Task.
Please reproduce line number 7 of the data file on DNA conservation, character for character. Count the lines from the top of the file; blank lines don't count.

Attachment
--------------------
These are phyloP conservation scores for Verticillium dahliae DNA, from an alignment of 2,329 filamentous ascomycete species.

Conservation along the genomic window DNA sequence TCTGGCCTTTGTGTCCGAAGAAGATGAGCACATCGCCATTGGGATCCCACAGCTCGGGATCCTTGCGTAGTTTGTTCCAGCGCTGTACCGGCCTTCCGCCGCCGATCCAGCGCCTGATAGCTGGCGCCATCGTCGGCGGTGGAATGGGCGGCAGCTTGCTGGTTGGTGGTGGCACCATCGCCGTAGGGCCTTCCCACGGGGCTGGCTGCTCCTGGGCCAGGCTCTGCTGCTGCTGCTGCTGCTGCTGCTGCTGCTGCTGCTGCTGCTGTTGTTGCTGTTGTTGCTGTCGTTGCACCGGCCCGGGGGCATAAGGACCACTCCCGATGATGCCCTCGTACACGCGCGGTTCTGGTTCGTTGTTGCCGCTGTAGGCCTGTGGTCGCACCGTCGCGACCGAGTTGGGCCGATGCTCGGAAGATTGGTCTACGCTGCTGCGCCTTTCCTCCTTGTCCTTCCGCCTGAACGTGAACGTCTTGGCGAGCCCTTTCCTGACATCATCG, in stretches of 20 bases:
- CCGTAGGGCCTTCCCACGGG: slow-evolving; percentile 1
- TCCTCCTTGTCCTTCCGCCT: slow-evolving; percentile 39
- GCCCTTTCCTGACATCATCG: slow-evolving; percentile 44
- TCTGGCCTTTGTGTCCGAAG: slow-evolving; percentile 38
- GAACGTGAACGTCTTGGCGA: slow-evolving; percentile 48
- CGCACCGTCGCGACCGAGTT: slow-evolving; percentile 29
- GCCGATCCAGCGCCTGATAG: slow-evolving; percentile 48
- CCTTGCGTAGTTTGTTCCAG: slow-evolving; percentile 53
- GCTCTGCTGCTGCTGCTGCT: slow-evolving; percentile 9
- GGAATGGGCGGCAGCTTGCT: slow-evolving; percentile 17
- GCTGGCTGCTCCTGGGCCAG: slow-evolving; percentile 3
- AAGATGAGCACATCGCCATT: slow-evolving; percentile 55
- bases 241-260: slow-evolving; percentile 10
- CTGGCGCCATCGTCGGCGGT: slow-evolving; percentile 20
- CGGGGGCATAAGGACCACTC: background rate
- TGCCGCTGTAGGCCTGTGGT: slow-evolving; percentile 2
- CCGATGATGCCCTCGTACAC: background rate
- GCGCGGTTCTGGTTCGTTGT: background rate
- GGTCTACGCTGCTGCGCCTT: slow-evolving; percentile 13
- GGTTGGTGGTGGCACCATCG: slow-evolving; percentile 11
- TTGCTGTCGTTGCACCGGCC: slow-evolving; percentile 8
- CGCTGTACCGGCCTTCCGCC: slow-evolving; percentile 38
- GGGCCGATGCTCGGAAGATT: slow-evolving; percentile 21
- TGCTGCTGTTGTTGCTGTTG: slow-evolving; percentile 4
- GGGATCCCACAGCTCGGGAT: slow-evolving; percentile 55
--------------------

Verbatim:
- GAACGTGAACGTCTTGGCGA: slow-evolving; percentile 48